The OT will be conducted in two phases. Phase I, which is underway at Fort Sill, will evaluate system capabilities and unit and personnel interface with the M270A1 system. Live firings of MLRS Reduced-Range Practice Rockets (RRPRs) will be conducted during this phase. Phase II began in September 2001, at White Sands Missile Range, N.M., and consists of numerous live firings of MLRS rockets and Army Tactical Missile System (Army TACMS) missiles.



Ron Abbott, vice president - Fire Support programmes for Lockheed Martin Missiles and Fire Control, said, "This is the final step in getting the M270A1 system approved for use by our troops. The system will provide the Army with a vastly updated launcher that can fire enhanced munitions, such as the Guided MLRS rocket and the anti-armour Army TACMS Block II missile."

The M270A1 programme is a major upgrade to the MLRS launcher. It includes an Improved Fire Control System (IFCS) that has a Global Positioning System (GPS), as well as the ability to process large blocks of data from new smart munitions within tactical timelines. Operating and maintenance costs will be reduced because of greater reliability and ease of repair on IFCS parts.

The system also incorporates the Improved Launcher Mechanical System (ILMS) upgrade, which reduces the time needed to aim and reload the launcher. In a typical fire mission, the ILMS-equipped launcher is six times faster than the current M270 launcher. Reload time is decreased by more than 30 percent. Crew and launcher survivability will be greatly enhanced because total exposure time on the battlefield will be significantly reduced.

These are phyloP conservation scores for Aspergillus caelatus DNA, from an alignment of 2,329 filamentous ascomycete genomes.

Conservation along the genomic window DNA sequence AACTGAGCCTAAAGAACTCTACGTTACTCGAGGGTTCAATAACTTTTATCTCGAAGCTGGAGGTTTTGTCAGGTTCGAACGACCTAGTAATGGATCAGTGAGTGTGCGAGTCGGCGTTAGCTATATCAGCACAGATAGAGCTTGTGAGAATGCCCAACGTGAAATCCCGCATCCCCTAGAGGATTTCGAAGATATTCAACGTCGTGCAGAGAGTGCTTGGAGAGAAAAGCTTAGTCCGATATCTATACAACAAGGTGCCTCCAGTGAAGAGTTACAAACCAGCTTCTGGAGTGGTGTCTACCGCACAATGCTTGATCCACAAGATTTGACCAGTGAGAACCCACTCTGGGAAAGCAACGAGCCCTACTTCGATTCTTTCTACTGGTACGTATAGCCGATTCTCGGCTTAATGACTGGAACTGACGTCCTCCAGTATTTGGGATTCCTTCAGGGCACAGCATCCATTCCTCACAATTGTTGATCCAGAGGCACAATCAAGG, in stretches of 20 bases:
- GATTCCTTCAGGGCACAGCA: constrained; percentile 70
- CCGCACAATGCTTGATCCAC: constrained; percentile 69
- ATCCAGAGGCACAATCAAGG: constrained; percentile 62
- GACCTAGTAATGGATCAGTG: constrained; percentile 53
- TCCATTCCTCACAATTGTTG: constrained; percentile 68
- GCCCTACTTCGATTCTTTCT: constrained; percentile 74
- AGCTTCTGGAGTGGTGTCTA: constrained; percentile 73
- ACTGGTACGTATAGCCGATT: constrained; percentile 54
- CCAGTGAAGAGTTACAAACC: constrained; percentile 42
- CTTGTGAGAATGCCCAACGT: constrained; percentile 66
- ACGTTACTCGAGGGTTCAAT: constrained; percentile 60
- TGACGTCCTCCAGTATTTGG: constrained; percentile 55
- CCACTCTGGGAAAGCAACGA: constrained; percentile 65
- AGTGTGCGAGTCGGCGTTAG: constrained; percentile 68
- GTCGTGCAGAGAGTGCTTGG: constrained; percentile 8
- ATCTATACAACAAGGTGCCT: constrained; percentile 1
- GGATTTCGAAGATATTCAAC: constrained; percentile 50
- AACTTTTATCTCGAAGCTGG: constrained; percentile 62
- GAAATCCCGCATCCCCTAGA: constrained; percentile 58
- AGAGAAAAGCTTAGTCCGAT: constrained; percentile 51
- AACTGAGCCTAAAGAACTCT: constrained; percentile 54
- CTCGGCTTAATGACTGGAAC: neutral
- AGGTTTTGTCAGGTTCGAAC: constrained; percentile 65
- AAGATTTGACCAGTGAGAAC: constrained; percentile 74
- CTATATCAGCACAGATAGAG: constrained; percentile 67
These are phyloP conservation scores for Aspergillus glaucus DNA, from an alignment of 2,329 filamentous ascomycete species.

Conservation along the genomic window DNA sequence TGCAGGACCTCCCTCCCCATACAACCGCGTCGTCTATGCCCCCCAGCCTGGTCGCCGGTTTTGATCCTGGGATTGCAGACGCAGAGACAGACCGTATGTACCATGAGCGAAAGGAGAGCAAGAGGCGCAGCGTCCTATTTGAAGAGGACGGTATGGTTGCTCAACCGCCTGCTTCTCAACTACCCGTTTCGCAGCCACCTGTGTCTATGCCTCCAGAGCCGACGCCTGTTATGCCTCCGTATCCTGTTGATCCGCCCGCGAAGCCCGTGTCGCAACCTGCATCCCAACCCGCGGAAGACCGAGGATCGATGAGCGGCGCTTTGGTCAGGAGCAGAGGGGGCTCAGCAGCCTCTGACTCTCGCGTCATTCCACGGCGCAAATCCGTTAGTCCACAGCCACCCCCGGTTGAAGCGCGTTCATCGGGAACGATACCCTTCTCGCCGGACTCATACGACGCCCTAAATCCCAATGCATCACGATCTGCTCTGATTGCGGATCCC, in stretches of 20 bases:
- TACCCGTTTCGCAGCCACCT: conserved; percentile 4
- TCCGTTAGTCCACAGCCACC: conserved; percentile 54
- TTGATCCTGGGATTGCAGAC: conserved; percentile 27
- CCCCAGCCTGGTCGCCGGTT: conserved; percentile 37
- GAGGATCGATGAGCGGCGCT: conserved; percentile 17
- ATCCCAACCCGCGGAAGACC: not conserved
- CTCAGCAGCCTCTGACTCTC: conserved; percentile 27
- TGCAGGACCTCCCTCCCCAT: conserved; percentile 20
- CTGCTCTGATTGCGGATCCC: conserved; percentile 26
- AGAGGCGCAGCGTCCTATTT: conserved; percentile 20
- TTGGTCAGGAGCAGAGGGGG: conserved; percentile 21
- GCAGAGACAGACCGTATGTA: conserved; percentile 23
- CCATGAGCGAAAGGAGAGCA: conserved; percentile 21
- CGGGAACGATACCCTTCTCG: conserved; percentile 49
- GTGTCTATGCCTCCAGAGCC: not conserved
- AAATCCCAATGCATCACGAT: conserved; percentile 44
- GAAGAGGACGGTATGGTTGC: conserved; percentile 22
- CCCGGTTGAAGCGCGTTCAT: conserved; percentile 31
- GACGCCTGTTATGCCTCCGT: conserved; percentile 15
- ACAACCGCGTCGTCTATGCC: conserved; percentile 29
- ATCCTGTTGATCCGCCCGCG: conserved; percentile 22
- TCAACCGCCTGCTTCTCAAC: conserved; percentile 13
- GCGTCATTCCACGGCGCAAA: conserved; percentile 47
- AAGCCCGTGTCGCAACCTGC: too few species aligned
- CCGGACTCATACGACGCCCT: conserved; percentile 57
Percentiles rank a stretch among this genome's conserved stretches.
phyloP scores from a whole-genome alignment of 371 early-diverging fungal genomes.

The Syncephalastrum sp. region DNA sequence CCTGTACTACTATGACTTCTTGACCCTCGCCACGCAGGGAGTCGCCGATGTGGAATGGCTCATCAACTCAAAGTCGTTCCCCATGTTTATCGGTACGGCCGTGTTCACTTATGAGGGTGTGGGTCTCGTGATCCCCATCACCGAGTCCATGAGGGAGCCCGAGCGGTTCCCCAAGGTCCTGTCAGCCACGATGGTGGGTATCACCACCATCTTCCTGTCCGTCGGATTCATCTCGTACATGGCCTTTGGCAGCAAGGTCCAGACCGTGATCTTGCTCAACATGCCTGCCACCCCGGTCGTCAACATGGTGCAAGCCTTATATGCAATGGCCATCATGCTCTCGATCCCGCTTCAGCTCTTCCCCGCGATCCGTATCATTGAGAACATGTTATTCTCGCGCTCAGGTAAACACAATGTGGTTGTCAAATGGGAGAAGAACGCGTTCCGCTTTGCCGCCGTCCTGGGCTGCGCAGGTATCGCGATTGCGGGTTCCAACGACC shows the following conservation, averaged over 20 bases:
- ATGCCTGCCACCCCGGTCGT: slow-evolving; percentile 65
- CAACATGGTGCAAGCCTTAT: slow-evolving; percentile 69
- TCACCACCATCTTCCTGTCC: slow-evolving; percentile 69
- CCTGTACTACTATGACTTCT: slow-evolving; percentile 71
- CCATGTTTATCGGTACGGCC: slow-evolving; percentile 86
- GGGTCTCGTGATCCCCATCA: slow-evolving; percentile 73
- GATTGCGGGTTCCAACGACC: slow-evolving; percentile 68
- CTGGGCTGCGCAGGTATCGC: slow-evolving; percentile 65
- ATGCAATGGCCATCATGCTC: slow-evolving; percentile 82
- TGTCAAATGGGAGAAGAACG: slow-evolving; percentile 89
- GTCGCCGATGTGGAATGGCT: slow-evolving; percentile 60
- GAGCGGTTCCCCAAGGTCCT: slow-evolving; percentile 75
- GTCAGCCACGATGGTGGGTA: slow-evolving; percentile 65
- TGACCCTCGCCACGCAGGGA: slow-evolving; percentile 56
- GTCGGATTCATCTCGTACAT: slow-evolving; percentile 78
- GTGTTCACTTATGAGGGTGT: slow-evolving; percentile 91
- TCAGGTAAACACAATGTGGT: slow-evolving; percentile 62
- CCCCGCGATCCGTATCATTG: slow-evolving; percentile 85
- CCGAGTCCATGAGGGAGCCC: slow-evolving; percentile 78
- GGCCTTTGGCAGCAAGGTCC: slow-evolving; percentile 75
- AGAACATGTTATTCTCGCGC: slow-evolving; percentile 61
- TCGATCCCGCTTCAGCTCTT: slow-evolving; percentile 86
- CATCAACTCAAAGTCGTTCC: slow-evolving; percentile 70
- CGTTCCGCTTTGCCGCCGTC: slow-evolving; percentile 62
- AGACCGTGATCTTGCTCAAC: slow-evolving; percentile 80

War on Terrorism
FBI, CIA See High Probability of New Attack-Report
WASHINGTON (Reuters) - U.S. intelligence officials have warned members of Congress it is highly probable that militants linked to extremist Osama bin Laden will attempt another major attack on American targets at home or abroad in the near future, the Washington Post reported on Friday. The threat assessment, based on what officials described as credible new information, was presented at a classified briefing Tuesday by officials from the FBI, the CIA and the Defense Intelligence Agency, the Post said. [More...]

Ukraine PM Says Missile Theory Possible for Crash
KIEV (Reuters) - Ukrainian Prime Minister Anatoly Kinakh was quoted on Friday by Interfax-Ukraine news agency as saying that the theory that his country accidentally shot down a Russian airliner had "a right to exist." Asked to clarify the report, Kinakh's spokesman said: "The prime minister said there were several theories and they all have a right to exist and it's too early to draw any conclusions because an investigation is underway." [More...]